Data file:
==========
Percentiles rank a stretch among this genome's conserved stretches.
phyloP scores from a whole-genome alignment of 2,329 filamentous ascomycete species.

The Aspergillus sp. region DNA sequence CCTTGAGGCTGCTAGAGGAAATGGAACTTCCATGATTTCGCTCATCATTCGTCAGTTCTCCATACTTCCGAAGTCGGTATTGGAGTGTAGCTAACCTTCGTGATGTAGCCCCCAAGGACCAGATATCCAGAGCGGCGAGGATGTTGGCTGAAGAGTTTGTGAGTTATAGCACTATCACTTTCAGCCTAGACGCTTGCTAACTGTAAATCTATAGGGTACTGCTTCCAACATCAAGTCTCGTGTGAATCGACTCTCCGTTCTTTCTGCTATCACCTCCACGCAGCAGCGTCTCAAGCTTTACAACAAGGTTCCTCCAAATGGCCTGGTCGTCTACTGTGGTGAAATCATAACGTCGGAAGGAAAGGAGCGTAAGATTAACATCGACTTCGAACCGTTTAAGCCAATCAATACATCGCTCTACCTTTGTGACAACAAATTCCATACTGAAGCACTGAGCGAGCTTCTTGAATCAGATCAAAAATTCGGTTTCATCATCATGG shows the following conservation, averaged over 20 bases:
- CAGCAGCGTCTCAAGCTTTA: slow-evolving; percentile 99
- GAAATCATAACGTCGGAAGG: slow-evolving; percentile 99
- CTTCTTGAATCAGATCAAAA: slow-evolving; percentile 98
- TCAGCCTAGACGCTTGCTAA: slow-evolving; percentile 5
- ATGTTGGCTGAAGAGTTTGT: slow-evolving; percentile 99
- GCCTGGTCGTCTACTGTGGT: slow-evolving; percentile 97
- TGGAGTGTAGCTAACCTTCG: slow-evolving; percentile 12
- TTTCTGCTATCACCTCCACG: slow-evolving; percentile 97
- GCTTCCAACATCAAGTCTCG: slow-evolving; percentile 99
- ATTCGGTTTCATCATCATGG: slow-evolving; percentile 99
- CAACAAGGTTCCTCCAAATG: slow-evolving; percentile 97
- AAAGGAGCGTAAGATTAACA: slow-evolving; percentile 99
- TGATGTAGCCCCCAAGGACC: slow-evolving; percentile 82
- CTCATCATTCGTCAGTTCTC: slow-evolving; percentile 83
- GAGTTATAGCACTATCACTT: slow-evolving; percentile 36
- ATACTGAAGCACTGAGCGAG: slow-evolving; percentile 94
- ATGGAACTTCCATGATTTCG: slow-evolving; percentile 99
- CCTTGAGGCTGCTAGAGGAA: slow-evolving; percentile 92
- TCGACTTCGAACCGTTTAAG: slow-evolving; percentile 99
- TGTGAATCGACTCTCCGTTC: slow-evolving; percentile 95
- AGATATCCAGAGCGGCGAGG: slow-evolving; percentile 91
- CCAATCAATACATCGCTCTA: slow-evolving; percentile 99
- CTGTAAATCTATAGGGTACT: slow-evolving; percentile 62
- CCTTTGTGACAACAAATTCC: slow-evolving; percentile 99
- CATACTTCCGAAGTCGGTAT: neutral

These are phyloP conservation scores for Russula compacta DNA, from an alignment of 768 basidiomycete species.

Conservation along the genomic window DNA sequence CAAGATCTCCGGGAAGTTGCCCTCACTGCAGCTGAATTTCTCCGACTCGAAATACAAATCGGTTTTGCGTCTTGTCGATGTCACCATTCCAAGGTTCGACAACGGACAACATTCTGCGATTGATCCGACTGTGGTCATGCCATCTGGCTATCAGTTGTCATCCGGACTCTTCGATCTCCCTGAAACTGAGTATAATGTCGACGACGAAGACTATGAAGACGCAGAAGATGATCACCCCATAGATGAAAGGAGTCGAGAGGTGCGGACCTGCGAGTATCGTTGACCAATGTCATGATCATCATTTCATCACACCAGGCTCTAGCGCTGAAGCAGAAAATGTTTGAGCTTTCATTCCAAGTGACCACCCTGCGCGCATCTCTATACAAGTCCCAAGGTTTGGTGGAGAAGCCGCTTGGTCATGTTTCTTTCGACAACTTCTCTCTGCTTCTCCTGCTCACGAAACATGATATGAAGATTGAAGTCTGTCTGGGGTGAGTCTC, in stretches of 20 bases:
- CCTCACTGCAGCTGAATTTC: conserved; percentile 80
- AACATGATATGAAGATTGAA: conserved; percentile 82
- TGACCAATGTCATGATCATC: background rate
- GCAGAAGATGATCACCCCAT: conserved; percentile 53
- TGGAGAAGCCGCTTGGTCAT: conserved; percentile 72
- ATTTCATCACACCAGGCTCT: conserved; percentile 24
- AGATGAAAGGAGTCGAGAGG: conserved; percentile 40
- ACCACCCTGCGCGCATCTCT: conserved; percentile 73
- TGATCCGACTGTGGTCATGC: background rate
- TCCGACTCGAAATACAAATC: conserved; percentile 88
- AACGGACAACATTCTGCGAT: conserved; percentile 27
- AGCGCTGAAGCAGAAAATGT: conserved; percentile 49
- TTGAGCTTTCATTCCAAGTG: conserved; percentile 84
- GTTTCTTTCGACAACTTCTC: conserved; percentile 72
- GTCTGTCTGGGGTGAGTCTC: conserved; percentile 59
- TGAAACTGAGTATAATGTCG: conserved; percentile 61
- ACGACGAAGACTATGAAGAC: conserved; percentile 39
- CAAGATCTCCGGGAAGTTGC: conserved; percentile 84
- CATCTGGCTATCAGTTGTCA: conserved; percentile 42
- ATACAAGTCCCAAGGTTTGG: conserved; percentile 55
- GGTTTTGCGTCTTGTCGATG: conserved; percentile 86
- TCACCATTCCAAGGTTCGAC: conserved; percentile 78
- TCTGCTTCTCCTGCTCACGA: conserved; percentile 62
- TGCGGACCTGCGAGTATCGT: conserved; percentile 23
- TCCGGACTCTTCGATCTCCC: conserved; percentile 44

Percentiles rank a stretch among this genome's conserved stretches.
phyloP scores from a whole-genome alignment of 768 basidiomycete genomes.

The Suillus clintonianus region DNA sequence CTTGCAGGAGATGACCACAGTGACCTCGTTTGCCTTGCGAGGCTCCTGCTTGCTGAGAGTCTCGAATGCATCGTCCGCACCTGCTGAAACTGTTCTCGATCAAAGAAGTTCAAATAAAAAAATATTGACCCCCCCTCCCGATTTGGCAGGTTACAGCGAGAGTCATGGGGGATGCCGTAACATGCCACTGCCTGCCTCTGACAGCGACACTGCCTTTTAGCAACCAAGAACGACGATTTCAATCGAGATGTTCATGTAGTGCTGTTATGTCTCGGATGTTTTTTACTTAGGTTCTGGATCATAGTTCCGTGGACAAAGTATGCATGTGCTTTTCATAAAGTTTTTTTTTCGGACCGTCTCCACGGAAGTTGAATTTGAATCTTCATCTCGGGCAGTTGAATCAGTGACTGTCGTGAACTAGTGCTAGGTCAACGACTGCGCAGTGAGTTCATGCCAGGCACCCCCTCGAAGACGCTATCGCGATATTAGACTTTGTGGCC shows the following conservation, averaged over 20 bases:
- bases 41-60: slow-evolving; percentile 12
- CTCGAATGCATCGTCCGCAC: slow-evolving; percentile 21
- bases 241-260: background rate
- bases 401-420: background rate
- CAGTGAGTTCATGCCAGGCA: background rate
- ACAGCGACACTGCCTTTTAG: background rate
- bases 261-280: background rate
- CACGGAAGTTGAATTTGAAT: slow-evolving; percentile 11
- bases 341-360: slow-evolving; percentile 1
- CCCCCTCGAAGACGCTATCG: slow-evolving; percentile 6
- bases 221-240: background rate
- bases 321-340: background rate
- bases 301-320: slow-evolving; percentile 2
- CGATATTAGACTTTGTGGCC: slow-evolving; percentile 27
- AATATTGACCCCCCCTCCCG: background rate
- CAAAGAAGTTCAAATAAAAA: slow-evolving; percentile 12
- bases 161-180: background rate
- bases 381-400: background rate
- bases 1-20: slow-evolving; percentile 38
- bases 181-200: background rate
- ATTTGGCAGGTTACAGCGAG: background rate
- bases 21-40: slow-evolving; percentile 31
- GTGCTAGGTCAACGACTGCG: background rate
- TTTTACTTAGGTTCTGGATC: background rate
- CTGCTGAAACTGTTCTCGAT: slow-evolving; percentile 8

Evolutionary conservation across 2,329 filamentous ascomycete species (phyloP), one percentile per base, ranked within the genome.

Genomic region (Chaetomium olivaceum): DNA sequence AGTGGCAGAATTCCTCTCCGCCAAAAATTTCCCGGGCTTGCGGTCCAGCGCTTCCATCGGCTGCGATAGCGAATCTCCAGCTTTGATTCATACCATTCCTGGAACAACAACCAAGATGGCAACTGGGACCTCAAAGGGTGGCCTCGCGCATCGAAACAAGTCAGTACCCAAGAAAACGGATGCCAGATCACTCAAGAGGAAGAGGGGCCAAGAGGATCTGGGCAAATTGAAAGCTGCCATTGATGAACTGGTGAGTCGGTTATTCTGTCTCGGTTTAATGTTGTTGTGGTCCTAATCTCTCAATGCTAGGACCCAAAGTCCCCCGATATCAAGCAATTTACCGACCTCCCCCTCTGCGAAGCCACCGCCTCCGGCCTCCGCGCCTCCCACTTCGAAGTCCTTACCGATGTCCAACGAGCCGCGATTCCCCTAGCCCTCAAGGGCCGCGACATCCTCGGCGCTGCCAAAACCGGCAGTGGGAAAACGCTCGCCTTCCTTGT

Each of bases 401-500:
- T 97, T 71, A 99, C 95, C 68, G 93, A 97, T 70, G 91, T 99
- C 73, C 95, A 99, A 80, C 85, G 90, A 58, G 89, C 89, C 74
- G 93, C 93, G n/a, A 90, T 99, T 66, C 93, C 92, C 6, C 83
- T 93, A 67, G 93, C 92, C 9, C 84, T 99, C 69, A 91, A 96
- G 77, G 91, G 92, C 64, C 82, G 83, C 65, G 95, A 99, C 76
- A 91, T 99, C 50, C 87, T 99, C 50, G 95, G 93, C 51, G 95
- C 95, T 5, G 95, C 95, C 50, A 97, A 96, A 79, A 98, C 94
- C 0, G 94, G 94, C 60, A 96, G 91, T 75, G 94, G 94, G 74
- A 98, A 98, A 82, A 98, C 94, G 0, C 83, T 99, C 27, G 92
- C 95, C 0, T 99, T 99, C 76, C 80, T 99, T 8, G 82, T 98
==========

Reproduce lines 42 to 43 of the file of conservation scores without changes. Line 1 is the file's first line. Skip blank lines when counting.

- AGCGCTGAAGCAGAAAATGT: conserved; percentile 49
- TTGAGCTTTCATTCCAAGTG: conserved; percentile 84